In the photo above, you see the fuel line leading into the cockpit locker. In an earlier posting, "Old Plumbing," I talked about how this caused the lazarette and bilge to be coated with a greasy residue. At any rate, in the picture below that I took at a later date, you see the aft end of the cockpit locker.The white through-hull was the hole through which the previous owner ran the fuel line. The hole beneath it was apparently used for the alternator wires. The large black plug was for the tiller pilot. Note the corrosion on the copper. Might have been nice in its day. Now, though, it was deceased.
Also in the cockpit there was a DC receptacle. This would have been handy for any number of things. Only problem, it didn't work. Surprised?
Here it is on display shortly before its burial. Somebody, at some point, had tried to resuscitate this receptacle with some sort of operation. The black electrical tape served as a cheap bandage. Fixing the problem the right way by spending $12 on a new receptacle would have taken too much time I suppose.
 The receptacle itself - corroded like almost everything else in this electrical system.
Let's now turn our attention to the various branch circuits, starting with the navigation lights. Below is the bow of Oystercatcher upon my first visit to the Pamlico Sound area in August 2009.
In the close-up below, we see the port and starboard nav lights with a DC receptacle between them.
I've discussed these particular pieces of the electrical system in the posting, "Deck Hardware Removal," so I won't linger long on these pictures.
Do I need to say anything about this DC receptacle, or does the picture say it all?
Portside nav light - not worth a flip.
Starboard nav light - no better.
Now let's visit the chainlocker for view of the wiring for these nav lights and the DC receptacle. The chainlocker is, of course, located behind the mahogany panel at the foremost part of the V-berth. In this picture, you can see the anchor rode through the screen in the panel.
With Oystercatcher at her new home, on her trailer, in my yard, I removed the mahogany panel, in order to inspect the wiring. My first thought was this - how in the world did that guy's anchor rode not get tangled in all that wiring?
In this closer view, you can see more of that black electrical tape. That stuff was everywhere.
Closer still and we can the wiring for the nav lights and the DC receptacle. Again, black electrical tape. It was used to join the positive and negative for each light. A terminal block or bus bar would have been much better. The leads for the DC receptacle were joined to the main wires with crimped butt-terminals. No heat-shrink tubing was present.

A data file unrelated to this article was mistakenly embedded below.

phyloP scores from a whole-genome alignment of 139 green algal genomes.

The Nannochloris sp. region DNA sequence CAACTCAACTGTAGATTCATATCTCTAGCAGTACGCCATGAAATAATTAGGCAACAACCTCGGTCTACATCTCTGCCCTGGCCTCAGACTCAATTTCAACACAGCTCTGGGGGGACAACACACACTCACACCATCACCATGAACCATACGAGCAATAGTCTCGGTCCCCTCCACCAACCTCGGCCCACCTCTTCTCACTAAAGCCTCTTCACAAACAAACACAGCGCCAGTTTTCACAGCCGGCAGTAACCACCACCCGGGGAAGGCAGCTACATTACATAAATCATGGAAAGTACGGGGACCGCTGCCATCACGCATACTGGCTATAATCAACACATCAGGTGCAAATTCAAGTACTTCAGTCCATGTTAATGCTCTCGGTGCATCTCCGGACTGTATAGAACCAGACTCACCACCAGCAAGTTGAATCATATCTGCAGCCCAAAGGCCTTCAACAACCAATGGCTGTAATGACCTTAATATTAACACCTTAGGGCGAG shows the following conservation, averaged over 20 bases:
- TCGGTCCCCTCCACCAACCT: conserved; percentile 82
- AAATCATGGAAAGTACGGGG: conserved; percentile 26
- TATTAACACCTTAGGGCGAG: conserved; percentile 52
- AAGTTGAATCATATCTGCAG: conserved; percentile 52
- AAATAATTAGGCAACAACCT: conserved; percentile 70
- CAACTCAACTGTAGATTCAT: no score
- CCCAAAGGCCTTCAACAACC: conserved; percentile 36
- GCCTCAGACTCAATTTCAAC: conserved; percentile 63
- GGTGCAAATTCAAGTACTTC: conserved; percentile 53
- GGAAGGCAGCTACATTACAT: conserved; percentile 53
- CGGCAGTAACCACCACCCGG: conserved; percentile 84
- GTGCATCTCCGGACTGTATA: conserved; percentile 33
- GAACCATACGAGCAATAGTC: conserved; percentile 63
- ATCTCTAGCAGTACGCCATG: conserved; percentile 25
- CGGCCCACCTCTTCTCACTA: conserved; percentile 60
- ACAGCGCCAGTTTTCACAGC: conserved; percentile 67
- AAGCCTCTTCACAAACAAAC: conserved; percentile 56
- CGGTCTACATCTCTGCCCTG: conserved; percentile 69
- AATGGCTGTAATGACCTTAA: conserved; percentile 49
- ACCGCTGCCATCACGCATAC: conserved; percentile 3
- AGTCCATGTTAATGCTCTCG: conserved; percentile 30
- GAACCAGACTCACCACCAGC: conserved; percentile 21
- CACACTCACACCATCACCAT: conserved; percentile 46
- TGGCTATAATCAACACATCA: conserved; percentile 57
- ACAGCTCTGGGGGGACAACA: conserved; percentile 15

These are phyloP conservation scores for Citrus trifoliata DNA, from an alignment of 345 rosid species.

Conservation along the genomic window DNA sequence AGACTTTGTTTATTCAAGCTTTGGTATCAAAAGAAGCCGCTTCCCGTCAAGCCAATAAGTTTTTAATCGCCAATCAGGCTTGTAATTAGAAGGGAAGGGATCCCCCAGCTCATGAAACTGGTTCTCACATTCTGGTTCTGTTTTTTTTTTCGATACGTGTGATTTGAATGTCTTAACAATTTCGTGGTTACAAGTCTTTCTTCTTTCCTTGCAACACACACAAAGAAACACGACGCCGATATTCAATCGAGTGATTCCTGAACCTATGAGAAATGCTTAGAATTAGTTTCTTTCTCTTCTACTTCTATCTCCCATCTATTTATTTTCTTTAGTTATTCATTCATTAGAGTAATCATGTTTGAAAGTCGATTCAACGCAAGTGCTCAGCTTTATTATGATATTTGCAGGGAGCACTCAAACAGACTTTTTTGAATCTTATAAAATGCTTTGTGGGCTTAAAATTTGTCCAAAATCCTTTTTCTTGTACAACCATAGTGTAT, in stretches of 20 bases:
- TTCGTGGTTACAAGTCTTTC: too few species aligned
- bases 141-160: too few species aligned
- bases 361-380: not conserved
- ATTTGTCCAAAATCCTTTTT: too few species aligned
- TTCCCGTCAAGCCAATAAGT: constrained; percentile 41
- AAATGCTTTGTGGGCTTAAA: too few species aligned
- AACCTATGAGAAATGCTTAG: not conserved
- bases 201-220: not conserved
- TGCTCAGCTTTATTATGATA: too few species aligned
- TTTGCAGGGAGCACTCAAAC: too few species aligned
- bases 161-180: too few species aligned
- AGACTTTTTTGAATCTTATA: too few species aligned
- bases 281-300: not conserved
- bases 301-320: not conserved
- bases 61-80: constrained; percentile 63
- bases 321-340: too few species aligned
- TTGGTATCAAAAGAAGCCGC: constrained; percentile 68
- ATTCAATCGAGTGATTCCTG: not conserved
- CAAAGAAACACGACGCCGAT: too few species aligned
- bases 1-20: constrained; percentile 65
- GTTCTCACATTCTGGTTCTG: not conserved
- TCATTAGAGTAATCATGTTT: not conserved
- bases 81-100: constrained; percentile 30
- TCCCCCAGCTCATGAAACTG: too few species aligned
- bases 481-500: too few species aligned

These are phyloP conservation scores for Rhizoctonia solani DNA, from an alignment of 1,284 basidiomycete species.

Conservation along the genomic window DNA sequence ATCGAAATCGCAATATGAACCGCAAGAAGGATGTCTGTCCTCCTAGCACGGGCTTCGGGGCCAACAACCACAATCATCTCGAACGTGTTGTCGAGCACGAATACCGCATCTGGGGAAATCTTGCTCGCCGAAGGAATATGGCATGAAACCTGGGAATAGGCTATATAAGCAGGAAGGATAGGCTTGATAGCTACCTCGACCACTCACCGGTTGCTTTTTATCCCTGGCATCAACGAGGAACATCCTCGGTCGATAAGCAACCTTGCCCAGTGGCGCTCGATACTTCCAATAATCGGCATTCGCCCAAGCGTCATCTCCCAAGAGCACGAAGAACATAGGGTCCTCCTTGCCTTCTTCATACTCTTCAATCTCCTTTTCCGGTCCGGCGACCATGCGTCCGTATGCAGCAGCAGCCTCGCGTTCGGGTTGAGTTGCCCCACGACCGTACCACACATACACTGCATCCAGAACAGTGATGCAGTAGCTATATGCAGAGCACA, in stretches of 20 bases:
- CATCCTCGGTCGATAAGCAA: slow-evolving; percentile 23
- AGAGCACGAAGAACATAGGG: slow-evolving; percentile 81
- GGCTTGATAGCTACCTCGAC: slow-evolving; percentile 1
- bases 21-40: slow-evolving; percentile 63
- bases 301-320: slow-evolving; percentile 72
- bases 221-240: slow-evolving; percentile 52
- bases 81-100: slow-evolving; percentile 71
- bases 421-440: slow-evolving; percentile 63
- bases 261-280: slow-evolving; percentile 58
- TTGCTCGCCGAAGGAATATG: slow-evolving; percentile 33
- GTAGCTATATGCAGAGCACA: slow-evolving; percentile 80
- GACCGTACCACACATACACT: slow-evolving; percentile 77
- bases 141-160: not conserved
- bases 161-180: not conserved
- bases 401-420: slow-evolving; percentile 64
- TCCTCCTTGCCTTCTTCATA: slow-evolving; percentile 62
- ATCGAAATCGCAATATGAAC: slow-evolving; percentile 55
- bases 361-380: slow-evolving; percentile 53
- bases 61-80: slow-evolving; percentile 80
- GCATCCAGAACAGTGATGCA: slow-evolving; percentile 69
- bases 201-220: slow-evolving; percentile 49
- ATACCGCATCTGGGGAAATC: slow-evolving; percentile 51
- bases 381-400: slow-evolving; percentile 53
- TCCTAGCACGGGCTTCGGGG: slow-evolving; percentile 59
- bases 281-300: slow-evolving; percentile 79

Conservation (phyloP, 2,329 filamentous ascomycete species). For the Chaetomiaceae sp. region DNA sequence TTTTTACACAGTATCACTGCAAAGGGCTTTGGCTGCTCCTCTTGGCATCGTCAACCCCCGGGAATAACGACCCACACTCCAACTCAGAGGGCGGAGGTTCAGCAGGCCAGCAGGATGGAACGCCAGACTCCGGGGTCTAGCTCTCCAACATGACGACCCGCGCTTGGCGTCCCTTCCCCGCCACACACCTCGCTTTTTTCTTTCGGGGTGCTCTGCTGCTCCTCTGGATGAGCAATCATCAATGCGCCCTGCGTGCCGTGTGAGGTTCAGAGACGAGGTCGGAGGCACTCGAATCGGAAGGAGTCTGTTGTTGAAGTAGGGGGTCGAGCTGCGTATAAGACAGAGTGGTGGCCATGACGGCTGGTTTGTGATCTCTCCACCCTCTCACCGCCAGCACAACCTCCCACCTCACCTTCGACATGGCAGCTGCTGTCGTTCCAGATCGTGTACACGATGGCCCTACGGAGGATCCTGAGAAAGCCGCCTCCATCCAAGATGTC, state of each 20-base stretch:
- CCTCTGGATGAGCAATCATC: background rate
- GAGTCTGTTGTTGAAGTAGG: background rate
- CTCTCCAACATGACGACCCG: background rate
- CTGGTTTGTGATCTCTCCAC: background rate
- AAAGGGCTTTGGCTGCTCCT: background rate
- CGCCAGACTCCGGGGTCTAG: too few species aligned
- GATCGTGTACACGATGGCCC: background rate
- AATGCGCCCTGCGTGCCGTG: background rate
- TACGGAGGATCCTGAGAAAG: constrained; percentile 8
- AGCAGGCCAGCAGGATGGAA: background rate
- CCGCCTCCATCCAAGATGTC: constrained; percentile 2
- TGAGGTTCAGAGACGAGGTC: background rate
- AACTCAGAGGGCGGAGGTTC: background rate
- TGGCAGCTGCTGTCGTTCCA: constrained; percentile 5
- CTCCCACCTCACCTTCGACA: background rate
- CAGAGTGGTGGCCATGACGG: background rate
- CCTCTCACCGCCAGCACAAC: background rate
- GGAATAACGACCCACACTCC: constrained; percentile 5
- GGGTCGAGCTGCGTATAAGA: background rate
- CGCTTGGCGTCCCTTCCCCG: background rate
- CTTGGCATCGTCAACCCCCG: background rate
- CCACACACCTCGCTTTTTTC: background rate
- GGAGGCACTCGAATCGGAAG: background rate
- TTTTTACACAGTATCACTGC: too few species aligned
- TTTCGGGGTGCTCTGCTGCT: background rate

Here's a picture of the stern that I took during one of my visits to Oystercatcher before making the purchase. Just to the right of the piling you can see the aft nav light on the stern. It's canted at an angle, about 45 degrees. This was the standard mounting location for this light on the Ericson 25.
Here's a close-up that I took at my house. Note how the formerly clear plastic lens is now yellow.
My guess was that this light had not been used in many a year by the previous owner, if ever at all.
The nav lights on the mast were equally worn and lonely, as I discovered when I got the boat back home and got the mast on sawhorses in my backyard.
Yes, the anchor light is not really a nav light, but serves a related purpose, so bear with me. The anchor light lens was shot. The bulb like almost all bulbs manufactured since the days of Thomas Edison, was incandescent - a real power hog when left burning for ten hours straight. If you want to have plenty of juice in your battery bank, an LED is the way to go nowadays.
Moving down the mast we come to the steaming light. Would you want to rely on this light, with its hazy, sunburned lens and corroded wiring when motoring through a busy sea lane at dusk or dark?
The mast was stately and grand when I visited Oystercatcher before the purchase. The large spreader lights were impressive in appearance, but were not functioning. I figured I could bring them up to speed with a little work. Shouldn't have let my mind go down that path, given the other problems present on the boat.
Back at home, after I removed the spreaders for inspection, I discovered more of that damn black electrical tape. Looking on the bright side, at least there was some consistency to the mess.
But just when I thought it couldn't get any worse, here it was - lamp cord. Yes, the previous owner, or some yahoo he hired, had used lamp cord to wire the spreader lights.
Here's a close-up of one of the spreader lights. After I got both of them off the spreaders, I took them to a 12 volt battery to see if the lights themselves still worked. One did. One didn't. The plastic housing for these lights was permanently sealed. In other words, there was no way to fix the broken light. I could find no identical replacement for it. Therefore, both these lights were trash. How long could this torture go on?
The mast wiring was joined to the electrical system by means of male and female plugs in the mast step. The white wire is the VHF coax cable. I'll touch upon that near at the end.